Teaching is not for the weak. Today’s societal and familial issues impact the classroom as never before; educators must respond appropriately to these issues, or schools fail.
Care Teams are one of the most effective methods for responding to schools’ needs. A Care Team is a group composed of diverse school professionals. When an at-risk student is referred to the Care Team, team members gather information about the situation, plan and implement appropriate interventions, and continue monitoring the circumstances, if necessary. The WCPA consultant first trains the team members, then functions as a leader and professional resource for the group.
An on-site consultant functions as school counselor or supplements a school’s existing counseling staff, and is usually purchased for a block of time each week. The consultant’s tasks often include observation of students or classrooms, brief counseling with students, communication with families, and consultation with teachers and administrators.
Principals meet monthly, in small groups, led by a WCPA consultant. In the group, principals present individual cases about students, families, staff, or policy, share support, and resolve problems that group members are having within their schools. All information shared is strictly confidential.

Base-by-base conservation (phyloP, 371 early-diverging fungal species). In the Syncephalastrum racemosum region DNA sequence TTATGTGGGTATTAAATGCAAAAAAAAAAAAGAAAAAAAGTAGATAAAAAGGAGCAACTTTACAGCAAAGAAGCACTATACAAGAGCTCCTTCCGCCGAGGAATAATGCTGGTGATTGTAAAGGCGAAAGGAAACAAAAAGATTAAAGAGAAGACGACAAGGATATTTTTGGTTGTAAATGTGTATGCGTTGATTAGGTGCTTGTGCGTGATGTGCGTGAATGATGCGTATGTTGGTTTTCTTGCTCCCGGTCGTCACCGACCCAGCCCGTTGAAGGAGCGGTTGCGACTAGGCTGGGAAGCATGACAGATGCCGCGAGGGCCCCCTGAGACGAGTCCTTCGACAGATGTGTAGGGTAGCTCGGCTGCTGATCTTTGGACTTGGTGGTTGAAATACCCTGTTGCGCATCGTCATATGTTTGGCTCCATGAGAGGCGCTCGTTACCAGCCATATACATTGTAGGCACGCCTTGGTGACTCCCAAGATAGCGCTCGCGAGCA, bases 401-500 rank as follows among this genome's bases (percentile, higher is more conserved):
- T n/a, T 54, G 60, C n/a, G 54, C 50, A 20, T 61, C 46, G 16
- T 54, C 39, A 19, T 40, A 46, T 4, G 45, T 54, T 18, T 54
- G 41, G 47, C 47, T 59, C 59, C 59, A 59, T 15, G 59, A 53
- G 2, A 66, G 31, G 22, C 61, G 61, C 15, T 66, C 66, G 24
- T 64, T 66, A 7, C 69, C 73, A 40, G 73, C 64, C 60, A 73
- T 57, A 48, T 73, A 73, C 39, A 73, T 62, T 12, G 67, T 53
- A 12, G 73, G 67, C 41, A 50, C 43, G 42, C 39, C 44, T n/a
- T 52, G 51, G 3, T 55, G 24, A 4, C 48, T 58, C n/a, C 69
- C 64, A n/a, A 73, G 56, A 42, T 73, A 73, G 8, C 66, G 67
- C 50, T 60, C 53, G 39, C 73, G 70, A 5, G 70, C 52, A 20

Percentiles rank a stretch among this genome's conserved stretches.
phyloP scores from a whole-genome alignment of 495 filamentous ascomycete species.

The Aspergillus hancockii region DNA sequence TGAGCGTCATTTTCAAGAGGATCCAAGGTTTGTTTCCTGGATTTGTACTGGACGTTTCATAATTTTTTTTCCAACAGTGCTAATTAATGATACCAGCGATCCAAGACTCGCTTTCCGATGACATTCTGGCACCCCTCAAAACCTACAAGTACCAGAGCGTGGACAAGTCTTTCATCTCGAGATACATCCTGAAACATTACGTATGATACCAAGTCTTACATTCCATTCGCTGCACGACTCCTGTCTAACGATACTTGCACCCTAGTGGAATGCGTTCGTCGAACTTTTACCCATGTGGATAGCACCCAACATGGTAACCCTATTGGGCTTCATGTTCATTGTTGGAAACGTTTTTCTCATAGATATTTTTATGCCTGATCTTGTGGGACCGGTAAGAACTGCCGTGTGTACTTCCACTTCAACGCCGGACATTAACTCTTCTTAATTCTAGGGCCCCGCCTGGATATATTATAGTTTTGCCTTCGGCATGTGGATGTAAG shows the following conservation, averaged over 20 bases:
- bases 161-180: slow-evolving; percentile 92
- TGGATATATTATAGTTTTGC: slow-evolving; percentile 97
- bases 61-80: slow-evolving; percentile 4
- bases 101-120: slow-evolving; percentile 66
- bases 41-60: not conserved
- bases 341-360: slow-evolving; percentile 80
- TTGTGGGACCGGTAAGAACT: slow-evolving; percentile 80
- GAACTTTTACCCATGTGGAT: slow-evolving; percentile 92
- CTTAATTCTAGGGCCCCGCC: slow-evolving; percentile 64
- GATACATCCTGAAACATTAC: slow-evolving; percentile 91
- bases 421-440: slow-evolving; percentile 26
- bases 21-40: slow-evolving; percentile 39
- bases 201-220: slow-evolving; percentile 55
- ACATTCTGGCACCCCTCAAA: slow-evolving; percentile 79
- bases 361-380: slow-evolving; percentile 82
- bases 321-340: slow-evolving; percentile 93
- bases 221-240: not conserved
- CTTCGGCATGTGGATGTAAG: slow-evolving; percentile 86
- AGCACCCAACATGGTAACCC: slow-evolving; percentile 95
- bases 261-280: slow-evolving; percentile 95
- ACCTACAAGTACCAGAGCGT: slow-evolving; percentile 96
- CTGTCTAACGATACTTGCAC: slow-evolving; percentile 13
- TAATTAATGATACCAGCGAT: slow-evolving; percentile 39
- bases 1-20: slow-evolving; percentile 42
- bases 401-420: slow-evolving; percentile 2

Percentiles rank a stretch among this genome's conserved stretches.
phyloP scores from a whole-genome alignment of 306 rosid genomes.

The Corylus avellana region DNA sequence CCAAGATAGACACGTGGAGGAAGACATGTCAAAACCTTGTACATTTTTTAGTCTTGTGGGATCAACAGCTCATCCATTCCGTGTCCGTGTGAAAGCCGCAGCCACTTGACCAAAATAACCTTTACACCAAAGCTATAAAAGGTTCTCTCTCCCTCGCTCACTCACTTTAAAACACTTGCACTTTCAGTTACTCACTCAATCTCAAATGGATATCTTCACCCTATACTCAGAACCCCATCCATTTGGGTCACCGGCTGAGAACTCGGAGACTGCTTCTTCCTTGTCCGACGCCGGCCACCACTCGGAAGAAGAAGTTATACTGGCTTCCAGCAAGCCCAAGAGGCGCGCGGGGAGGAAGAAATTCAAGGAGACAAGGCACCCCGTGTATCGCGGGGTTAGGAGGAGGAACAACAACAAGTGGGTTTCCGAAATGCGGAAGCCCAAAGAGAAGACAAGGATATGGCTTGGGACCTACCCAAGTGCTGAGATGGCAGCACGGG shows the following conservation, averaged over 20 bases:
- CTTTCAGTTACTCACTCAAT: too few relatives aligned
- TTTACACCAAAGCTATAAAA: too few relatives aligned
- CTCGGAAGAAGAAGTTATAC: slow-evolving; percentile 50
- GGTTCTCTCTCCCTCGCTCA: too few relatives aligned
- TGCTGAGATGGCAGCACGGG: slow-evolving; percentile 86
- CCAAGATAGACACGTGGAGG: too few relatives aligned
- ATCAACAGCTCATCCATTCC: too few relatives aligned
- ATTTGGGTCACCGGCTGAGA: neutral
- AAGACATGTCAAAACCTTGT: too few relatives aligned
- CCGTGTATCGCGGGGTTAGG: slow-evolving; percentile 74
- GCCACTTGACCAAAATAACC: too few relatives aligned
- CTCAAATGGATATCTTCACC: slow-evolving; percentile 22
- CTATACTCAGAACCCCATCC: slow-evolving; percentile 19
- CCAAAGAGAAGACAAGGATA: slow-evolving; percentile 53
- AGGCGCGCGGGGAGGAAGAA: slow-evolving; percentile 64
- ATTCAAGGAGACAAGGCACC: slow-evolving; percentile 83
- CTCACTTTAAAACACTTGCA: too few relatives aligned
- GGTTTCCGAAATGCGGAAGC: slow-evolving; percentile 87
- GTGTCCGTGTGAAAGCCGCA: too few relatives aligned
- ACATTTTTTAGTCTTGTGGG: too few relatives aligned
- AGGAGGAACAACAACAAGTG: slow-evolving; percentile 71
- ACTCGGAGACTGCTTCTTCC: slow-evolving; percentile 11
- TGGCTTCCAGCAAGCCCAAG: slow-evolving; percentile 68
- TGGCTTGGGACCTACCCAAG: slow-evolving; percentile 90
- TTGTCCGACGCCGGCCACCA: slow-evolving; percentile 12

We frequently provide in-service education for school professionals. Presentations on a variety of issues are available, and length can vary from one hour to full-day workshops.
WCPA therapists work with groups of at-risk students, who need help to learn appropriate social skills and behaviors. Students are grouped by age and social skill needs, and meet regularly. After 6-8 sessions, group membership can be reassessed. During group, specific skills are taught, such as: basic social skills and manners, conflict resolution, anger management, making friends, and coping skills. Social skills groups are available at the WCPA office, and can also be provided in the school. Schools choosing to provide these groups on-site may designate the topics on which the groups will focus.
Schools concerned about the potential for dangerous behavior by a particular student can refer that student for a comprehensive risk assessment. With parental permission, the student and his or her family are interviewed, the teacher or relevant school professional is contacted, and a battery of psychological testing is performed. A written report is then provided to the school, outlining the therapist’s impressions.
Psycho-educational testing is offered for intellectual functioning (IQ), academic achievement, learning disabilities, emotional problems and ADHD. A full battery of psychological tests is available for students of all ages. All testing services include a timely, written report, as well as specific recommendations for the client and his or her family and/or school.
In addition, a diagnostic team can conduct a Comprehensive Student Assessment. The assessment includes an observation of the student in the classroom, consultation interviews with teachers and parents, psychological and/or educational testing, and a thorough written report with a feedback session for parents and school staff.